Life in the 20th century

Links - documents and photographs


  • Waiuta

    Today Waiuta is a West Coast ghost town. But from 1906 to 1951 it was the company town for the South Island's largest gold mine and home to 600 people. The superb photographs of Czech immigrant Joseph Divis provide a fascinating glimpse of Waiuta in its heyday.

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  • Page 2 – The Blackwater mine

    A small prospecting group discovered a gold-bearing quartz reef in the upper reaches of Blackwater Creek, a tributary of the Grey River, on 9 November 1905. 

  • Page 3 – The town of Waiuta

    As more houses were built, Waiuta started to look less like a mining camp. It always had the appearance, though, of a frontier town dominated by wood and corrugated iron.

  • Page 4 – From boom to bust

    The outbreak of the Second World War led to a gradual decline in the number of miners.

  • Page 5 – Joseph Divis, Waiuta's photographer

    Biography of Waiuta photographer Joseph Divis

History of New Zealand photography

Parliament's culture and traditions

  • Parliament's culture and traditions

    Explore Parliament's rich history and its colourful culture and traditions.

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  • Page 3 - Parliament in postcardsPainters and photographers loved to capture the beauty of Parliament's buildings in postcards, and New Zealanders and visitors sent these to friends and family in new Zealand and

Korean War

  • Korean War

    New Zealand was involved militarily in Korea from 1950 to 1957, first as part of the United Nations 'police action' to repel North Korea's invasion of its southern neighbour, and then in a garrison role after the armistice in July 1953.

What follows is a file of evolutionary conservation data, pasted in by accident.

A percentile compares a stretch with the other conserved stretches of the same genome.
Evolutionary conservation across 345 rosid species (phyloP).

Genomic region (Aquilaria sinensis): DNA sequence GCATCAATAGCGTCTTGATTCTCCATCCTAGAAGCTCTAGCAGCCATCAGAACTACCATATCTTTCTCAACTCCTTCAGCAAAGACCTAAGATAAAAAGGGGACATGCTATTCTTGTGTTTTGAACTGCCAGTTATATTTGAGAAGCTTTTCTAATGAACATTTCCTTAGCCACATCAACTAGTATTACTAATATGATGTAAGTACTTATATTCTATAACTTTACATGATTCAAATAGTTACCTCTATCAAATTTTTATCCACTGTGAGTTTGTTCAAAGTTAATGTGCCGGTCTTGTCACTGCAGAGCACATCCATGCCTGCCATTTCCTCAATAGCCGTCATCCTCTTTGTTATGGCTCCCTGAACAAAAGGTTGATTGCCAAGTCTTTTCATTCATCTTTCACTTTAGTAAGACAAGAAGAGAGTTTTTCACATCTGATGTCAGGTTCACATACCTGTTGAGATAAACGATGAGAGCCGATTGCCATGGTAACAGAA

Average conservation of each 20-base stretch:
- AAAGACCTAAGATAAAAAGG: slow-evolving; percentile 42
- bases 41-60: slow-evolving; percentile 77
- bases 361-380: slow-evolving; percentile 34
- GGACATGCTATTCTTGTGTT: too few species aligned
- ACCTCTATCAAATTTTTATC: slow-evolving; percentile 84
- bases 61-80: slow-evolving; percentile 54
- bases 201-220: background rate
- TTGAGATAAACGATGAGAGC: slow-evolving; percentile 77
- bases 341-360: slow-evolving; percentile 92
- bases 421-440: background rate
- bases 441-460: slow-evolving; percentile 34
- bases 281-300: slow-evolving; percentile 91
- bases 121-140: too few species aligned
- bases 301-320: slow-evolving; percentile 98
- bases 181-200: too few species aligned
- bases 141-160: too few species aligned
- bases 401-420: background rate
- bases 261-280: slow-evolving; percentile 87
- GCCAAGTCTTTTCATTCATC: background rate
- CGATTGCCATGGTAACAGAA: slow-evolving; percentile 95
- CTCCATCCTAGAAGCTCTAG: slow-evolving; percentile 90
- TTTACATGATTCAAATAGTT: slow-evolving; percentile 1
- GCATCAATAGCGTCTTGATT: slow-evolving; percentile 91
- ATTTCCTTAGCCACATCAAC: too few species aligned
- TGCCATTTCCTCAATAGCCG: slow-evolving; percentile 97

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  • Page 9 - The Bob Jagger photographsCollection of previously unpublished images of the Korean War by Kiwi gunner Bob


  • Burt, Gordon Onslow Hilbury

    Gordon Burt was an enterprising and inventive commercial photographer, whose craftsmanship in the studio was without equal.

  • Crombie, John Nicol

    The lure of gold brought thousands of men to the Antipodes in the 1800s, including Glasgow-born photographer John Crombie.

  • Pulman, Elizabeth

    Elizabeth Pulman was quite possibly New Zealand’s first female professional photographer.

  • Kent, Thelma Rene

    A prize-winner from the moment she picked up a camera, Thelma Kent avidly photographed the New Zealand landscape, offering an independent and distinctive view.

  • Digby, Spencer Harry Gilbee

    Spencer Digby had an ability to subtly finesse his portraits and gave tremendous prestige to the art of portraiture in Wellington, most notably with his enduring image of Michael Joseph Savage.

  • Hofmann, Frank Simon

    Frank Hofmann was an influential photographer, both commercially and artistically, introducing interwar European modernist ideas and practices into New Zealand.

  • White, Leo Lemuel

    For much of his life Leo White successfully combined two of his passions, aviation and photography, starting Whites Aviation and finding his photographs decorating hundreds of New Zealand homes.

  • Pascoe, John Dobrée

    John Pascoe was an avid mountaineer and writer. Though he helped pioneer documentary photography in New Zealand, he has been described as our greatest unrecognised 20th century photographer.